I called the owner and told him about the problem. At first, he didn't want to admit to anything and said that none of his employees had told him. He said he would talk to his crew and get back to me. It wasn't much later that he called me back, admitting that his crew did do the damage. That's when my wife and I worked on an email with pictures to him and our gutter contact. Let's just say that it took WAY too long to get resolved and the tree guy was very unhappy with what it cost to replace. It's hard to say who's fault it was for how long it took to get resolved, but it was kind of ridiculous how I could contact either of them, but they never seemed to be able to get a hold of each other.

My wife and I are teachable monkeys, so we had the other two cottonwoods (four trunks) cut down at the end of the following winter in 2015. These trees were in the front yard, with one being close to the garage and the other by the street. Realistically, any of the trunks could have taken out the garage or the house. And, in hindsight, we should have been more worried about that possibility. It was, after all, the same company that did the work for us the previous year. But, we felt the price was right and they had replaced the damaged gutter. Mistakes happen.

They started with the tree closest to the street. The tactic was to cut the middle trunk so that it fell into the street. It was a success and the workers quickly cleaned up the trunk and branches, chipping some, setting bigger pieces to the side to haul away. They then moved to the next trunk on that tree, the one closest to the street. This one, they decided, was going to come down over our driveway, so they placed a piece of the trunk cut first near the driveway to take the brunt of the impact. All was going well until the trunk decided it was going to fall wherever the hell it felt like. Where it felt like was across the street, rubbing the street light pole as it went down, crushing the four-home communal mailbox as it went. Oh, and the Bobcat that they used to grab brush and branches. The Bobcat was parked "safely" in front of the mailboxes.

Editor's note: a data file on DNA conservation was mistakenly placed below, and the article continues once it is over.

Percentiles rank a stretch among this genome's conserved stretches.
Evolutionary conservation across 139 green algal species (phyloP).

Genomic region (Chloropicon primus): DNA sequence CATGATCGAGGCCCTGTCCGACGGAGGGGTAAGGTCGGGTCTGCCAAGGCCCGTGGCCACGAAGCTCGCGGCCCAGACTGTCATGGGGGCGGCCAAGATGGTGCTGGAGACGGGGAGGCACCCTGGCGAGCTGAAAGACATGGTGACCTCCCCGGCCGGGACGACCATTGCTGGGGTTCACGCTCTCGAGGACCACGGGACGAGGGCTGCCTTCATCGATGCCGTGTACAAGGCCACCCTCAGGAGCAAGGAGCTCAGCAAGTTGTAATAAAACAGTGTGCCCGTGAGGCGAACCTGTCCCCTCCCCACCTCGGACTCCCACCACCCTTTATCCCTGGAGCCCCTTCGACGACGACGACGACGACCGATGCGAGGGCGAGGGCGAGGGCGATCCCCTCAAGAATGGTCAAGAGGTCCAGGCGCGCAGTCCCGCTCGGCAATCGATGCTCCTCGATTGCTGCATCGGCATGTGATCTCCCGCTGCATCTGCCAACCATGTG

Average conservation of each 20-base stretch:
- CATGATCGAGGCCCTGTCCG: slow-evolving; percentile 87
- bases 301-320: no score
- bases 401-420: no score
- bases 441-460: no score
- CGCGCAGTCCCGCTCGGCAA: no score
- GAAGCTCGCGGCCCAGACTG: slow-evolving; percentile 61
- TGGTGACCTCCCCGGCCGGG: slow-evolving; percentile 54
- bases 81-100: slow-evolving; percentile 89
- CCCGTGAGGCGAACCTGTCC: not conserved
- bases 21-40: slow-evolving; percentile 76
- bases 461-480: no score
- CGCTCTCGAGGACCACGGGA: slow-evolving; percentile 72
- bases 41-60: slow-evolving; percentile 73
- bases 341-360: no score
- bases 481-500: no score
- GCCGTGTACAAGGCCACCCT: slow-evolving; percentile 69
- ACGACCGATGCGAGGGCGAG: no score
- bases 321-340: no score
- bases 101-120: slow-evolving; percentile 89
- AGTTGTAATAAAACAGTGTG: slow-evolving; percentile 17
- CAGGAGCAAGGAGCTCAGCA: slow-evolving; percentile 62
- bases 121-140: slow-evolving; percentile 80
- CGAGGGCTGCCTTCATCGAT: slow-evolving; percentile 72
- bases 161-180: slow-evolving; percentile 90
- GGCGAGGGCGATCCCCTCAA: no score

The guy who was using a chainsaw to cut down the tree was the owner, and he was obviously upset. He threw the chainsaw, and I assume, he said some bad words. It was winter and the window was shut. I think the whole crew was a bit shocked. None of us were expecting that to happen, but that's what trees do. They lull you into a false sense of security. The crew cleaned up the felled trunk and branches and took stock of their Bobcat; it limped along, but it was still broken.

You might then imagine that this episode was a bit of a wake-up call to the tree company owner. I believe his strategy prior was to cut down the whole trunk and then sort it out. It's the quickest method, really. However, he must have changed his mind, because the last two trunks and branches were disassembled in a much more systematic fashion. They cut all of the branches out of the remaining trees and then dropped their trunks. (I can't help but chuckle at that last line.) Replacing mailboxes is much cheaper than a garage or a house.

At the end of the day, literally, the tree company had removed all of the wood from our property, the street, and our neighbor's yard across the street. The electric company (as I failed to mention earlier had a small role in this) returned and hooked the wire back up to the street light. The tree hitting the pole caused the glass cover to fall out and shatter on the ground, leaving the lightbulb exposed to the elements. I went out to tell the worker about this, and he just gave me a blank look and flatly stated, "Okay." I could tell he didn't care. It is now over two years later, and it still hasn't been replaced. I guess we would have been better off calling it in. Upon editing this post, my wife exclaimed quite emphatically, "I did call it in! And I contacted them online, too. They don't care."

I suppose that I should follow-up on the mailbox. The tree company created a temporary fix by mounting four mailboxes onto a 2x8 board and then mounting that to a piece of a tree trunk. It actually looked pretty cool, in my opinion. It stayed around for a few months because the ground was frozen. One of the neighbors across the street had built the smashed mailbox setup with his son the summer prior. The tree company owner was going to pay them to build another one, if they were interested. However, my neighbor was busy and didn't have the time, and so the tree company owner ended up hiring it out. The end result was a mailbox setup that was equally as nice as the previous one.

We were almost done with our tree maintenance. We had removed what we saw as the problem trees—the poplars and the cottonwoods—and we had no desire to take down anymore. What came next for the remaining trees was a haircut.

Read Part 3: The Trees Have Eyes